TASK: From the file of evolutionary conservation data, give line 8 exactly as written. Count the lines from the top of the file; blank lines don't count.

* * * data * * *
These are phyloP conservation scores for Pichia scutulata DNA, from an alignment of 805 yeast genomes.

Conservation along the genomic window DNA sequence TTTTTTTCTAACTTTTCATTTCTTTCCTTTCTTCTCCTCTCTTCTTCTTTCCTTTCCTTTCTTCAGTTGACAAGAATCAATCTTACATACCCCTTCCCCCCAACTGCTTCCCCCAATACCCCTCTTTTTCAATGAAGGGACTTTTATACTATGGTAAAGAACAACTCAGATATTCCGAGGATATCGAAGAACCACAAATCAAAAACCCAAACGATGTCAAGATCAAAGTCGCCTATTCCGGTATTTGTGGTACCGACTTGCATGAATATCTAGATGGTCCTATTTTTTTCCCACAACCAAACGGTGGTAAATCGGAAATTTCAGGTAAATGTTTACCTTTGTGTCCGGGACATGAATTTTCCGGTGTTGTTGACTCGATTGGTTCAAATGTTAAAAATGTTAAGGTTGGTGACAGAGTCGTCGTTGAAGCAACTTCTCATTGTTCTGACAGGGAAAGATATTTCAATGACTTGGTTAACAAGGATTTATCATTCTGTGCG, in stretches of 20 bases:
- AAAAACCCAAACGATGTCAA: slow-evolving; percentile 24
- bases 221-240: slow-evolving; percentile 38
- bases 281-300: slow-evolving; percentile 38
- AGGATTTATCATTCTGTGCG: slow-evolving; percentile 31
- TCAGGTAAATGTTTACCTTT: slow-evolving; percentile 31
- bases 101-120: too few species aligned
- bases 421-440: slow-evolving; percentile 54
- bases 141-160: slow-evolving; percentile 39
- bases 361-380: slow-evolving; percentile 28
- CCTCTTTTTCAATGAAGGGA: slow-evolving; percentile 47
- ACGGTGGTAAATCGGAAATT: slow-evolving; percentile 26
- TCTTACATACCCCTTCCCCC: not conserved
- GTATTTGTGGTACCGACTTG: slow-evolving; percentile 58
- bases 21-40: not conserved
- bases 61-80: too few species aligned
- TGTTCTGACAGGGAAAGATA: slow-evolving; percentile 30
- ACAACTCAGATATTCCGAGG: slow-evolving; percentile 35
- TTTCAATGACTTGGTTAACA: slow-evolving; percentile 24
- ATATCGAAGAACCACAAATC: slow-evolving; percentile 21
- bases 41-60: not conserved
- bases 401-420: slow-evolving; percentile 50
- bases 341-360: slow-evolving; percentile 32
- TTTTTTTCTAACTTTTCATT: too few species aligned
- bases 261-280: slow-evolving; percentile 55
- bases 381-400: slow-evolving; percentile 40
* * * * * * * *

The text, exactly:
- bases 101-120: too few species aligned